The Binding of Isaac: Will the Abraham Accords Provoke More Conflict than they Can Prevent?
In the decades following the establishment of an independent Israel in 1948, the Biblical narrative surrounding Abraham’s would-be sacrifice of his own son in the name of God played a central role in the young nation’s moral development. This “Binding of Isaac” traditionally represented a symbol of self-sacrifice, one’s willingness to die in the name of their homeland. However, as critics of the Zionist movement began to gain traction, a simple question was posed to Israeli leadership: Whose sacrifice was it?
If you are prepared to sacrifice someone other than yourself, is this still an act of altruistic devotion, or simply murder? When it comes to the advancement of your homeland, is there even a difference?
The past several years have marked the need for political leaders to make sacrifices, especially in the United States and Israel. Characterized primarily by turbulence, the rule of former President Donald Trump and Prime Minister Benjamin Netanyahu brought a new era of diplomacy to the doorstep of the Arab world. The only mystery that remained was how the Arab world would respond. On this backdrop falls the Abraham Accords and subsequent normalization treaties between Israel and four Arab states. More are likely to follow if the Biden administration uses the Abraham Accords as a template.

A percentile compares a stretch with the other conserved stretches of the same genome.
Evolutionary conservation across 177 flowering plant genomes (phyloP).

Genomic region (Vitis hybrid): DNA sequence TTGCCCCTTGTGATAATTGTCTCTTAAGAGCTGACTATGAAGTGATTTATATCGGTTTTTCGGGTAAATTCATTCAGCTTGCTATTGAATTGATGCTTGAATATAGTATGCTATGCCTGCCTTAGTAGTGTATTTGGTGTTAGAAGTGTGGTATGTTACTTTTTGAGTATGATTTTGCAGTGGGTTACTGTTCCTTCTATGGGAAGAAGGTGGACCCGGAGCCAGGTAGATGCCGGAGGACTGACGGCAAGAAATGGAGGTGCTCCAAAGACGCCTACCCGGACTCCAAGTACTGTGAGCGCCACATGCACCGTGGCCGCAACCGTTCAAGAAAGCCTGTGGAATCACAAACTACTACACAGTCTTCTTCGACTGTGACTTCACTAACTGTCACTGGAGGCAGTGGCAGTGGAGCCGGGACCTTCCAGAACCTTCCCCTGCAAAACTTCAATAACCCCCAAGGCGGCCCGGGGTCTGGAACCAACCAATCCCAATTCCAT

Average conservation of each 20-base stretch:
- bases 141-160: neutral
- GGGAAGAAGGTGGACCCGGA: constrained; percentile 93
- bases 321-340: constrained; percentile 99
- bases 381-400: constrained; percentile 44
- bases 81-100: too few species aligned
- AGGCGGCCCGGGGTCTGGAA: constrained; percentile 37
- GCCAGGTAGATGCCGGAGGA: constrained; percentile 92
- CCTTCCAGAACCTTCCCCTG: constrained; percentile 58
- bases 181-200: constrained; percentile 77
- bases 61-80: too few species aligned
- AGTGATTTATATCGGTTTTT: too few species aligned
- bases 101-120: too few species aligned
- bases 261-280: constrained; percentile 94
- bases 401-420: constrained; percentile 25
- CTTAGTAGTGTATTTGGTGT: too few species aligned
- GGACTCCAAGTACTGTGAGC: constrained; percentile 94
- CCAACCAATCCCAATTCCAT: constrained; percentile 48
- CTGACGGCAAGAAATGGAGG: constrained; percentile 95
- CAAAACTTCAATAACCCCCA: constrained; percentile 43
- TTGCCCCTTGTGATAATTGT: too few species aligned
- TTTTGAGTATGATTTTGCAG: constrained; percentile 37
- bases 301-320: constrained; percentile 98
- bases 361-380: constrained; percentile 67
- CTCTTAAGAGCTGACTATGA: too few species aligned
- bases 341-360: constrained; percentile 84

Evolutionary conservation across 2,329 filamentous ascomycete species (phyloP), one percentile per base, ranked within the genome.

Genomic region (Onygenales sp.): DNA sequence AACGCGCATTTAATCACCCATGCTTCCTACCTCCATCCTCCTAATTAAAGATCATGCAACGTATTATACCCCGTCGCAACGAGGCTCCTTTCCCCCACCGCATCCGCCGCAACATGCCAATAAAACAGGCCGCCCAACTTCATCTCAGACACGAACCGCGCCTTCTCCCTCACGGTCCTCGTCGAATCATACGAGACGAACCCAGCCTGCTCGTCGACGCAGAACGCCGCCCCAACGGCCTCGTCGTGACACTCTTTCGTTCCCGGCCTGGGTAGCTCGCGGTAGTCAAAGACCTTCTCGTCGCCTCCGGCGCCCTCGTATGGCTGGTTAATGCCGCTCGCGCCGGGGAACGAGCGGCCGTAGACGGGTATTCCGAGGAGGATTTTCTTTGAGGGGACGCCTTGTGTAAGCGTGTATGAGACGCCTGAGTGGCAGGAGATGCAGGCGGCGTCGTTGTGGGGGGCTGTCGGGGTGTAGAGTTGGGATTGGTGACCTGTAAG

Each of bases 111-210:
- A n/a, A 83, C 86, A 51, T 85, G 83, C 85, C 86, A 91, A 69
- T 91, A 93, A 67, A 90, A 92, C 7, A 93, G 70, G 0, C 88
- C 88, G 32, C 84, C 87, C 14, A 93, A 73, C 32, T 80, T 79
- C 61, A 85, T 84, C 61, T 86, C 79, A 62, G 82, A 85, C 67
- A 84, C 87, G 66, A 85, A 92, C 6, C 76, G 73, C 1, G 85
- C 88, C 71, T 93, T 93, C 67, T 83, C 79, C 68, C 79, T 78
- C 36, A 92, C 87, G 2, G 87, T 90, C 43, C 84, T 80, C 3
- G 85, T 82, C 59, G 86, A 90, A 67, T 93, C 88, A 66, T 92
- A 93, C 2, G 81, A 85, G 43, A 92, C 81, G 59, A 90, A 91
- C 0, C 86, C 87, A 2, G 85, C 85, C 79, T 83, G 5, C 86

The UAE, Bahrain, Sudan, and Morocco have taken a truly monumental step by breaking away from the Arab Peace Initiative of 2002, which stipulated that broad normalization with Israel would only come after an agreement was made to end the occupation of Palestinian territories. Only time will tell if they were taking a step forward or backward. Analysts and officials, on the other hand, didn’t hesitate to applaud what the former Trump administration was calling “The deal of the century.” Were they right? Did these so-called peace deals, “…realize the vision of a Middle East region that is stable, peaceful and prosperous, for the benefit of all States and peoples in the region,” as promised? Historians will still be trying to answer these questions decades from now. And yet, the seeds of conflict have seemingly already been planted.
The promises of prosperity will surely be fulfilled for the politicians and corporations that opt into such an agreement. The outlooks of financial gain through cooperation with an economic powerhouse like Israel are impossible to deny: “Israelis are avid investors, consumers, and travelers and a number of hi-tech companies already cooperate with partners in the UAE. Deals span from CCTV, phones, and critical infrastructure surveillance to upgrades of the UAE air force fighter aircraft. This area of cooperation will no doubt flourish further, offering the Emirates access to cutting-edge technology. Expanding its highly developed service and technology sector through Israeli collaboration will benefit the country’s economy and the continued incentives that high-skilled foreign workers have to flock to its job markets.”